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Does Money Buy Higher Schooling?: Evidence from Secondary School Track Choice in Germany

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  • Marcus Tamm

Abstract

The German schooling system selects children into different secondary school tracks already at a very early stage in life. School track choice heavily influences choices and opportunities later in life. It has often been observed that secondary schooling achievements display a strong correlation with parental income. We use sibling fixed effects models and information on a natural experiment in order to analyze whether this correlation is due to a causal effect of income or due to unobservable factors that themselves might be correlated across generations. Our main findings suggest that income has no positive causal effect on school choice and that differences between high- and low-income households are driven by unobserved heterogeneity, e.g. differences in motivation or preferences.

Suggested Citation

  • Marcus Tamm, 2007. "Does Money Buy Higher Schooling?: Evidence from Secondary School Track Choice in Germany," SOEPpapers on Multidisciplinary Panel Data Research 41, DIW Berlin, The German Socio-Economic Panel (SOEP).
  • Handle: RePEc:diw:diwsop:diw_sp41
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    Cited by:

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    2. John, Katrin & Thomsen, Stephan L., 2015. "School-track environment or endowment: What determines different other-regarding behavior across peer groups?," Games and Economic Behavior, Elsevier, vol. 94(C), pages 122-141.
    3. María-Jesús Mancebón & Domingo P. Ximénez-de-Embún & Mauro Mediavilla & José-María Gómez-Sancho, 2015. "Does educational management model matter? New evidence for Spain by a quasiexperimental approach," Working Papers 2015/40, Institut d'Economia de Barcelona (IEB).
    4. Armin Falk & Fabian Kosse & Pia Pinger, 2020. "Mentoring and Schooling Decisions: Causal Evidence," CESifo Working Paper Series 8382, CESifo.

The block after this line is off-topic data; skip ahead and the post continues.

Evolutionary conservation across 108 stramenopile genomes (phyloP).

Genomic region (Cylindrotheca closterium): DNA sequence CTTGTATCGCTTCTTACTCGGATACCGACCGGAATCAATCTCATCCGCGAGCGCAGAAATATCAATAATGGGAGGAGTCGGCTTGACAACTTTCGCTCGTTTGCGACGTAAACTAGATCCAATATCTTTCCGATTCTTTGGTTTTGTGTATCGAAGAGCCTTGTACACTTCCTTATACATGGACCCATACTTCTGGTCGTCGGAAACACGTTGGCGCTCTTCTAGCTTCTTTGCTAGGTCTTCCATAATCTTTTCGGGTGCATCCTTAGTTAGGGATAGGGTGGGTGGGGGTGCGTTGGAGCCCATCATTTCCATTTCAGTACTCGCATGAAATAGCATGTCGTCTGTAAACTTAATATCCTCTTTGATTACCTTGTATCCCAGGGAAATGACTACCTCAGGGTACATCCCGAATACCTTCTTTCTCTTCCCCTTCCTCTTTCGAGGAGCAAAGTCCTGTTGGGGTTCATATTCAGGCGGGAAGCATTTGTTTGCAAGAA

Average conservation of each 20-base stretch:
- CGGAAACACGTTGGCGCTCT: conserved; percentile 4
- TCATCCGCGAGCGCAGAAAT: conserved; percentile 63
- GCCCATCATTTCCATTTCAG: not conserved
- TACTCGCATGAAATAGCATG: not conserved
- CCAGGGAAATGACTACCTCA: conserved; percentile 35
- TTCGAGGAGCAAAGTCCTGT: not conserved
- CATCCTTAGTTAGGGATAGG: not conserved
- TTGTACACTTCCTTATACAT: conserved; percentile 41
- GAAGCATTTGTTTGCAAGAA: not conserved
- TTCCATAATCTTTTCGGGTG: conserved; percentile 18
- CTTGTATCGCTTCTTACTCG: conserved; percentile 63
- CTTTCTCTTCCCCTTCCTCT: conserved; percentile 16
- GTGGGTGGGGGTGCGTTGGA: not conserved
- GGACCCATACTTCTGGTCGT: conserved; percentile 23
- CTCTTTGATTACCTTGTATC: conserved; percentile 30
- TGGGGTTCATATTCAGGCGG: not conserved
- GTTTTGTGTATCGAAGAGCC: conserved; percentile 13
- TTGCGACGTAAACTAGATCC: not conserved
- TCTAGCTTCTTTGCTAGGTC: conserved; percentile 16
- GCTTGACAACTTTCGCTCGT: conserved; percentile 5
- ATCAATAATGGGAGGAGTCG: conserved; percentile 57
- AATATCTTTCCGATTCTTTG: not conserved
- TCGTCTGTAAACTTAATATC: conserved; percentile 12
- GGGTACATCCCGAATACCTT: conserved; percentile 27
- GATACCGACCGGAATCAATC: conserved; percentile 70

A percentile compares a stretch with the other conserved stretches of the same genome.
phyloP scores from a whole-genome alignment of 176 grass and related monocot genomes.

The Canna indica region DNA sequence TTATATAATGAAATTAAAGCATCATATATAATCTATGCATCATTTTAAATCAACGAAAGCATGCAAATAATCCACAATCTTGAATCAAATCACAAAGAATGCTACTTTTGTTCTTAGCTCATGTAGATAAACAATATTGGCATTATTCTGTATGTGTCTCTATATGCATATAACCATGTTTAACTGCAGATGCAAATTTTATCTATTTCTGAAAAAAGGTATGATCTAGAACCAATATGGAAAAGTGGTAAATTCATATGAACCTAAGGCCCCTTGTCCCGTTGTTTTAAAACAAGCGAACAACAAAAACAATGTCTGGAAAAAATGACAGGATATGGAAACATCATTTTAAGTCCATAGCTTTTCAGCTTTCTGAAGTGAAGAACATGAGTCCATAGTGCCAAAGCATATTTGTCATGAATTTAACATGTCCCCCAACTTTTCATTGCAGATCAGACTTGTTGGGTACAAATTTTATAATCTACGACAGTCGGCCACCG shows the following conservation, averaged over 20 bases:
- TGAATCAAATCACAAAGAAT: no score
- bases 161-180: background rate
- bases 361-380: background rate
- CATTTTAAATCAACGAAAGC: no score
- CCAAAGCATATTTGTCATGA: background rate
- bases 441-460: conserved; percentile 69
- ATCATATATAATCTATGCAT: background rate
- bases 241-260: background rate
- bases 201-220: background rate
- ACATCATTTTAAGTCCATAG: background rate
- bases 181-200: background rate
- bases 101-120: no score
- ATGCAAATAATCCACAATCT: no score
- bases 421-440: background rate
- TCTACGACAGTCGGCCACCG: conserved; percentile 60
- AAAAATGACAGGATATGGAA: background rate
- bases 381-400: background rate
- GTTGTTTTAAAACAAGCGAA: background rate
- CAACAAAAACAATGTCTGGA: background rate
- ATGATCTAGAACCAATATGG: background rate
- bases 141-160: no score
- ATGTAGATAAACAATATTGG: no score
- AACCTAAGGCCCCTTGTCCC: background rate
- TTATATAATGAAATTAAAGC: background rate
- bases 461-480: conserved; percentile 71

5. Hoffmann, Malte & Boll, Christina, 2015. "It's not all about parents' education, it also matters what they do. Parents' employment and children's school success in Germany," VfS Annual Conference 2015 (Muenster): Economic Development - Theory and Policy 112933, Verein für Socialpolitik / German Economic Association.
    6. Osikominu, Aderonke & Pfeifer, Gregor & Strohmaier, Kristina, 2021. "The Effects of Free Secondary School Track Choice: A Disaggregated Synthetic Control Approach," IZA Discussion Papers 14033, Institute of Labor Economics (IZA).
    7. Marjan, MAES, 2008. "Poverty persistence among Belgian elderly in the transition from work to retirement : an empirical analysis," Discussion Papers (ECON - Département des Sciences Economiques) 2008042, Université catholique de Louvain, Département des Sciences Economiques.
    8. Michael Bahrs & Thomas Siedler, 2019. "University Tuition Fees and High School Students’ Educational Intentions," Fiscal Studies, John Wiley & Sons, vol. 40(2), pages 117-147, June.
    9. Landvoigt, Tim & Muehler, Grit & Pfeiffer, Friedhelm, 2007. "Duration and Intensity of Kindergarten Attendance and Secondary School Track Choice," ZEW Discussion Papers 07-051, ZEW - Leibniz Centre for European Economic Research.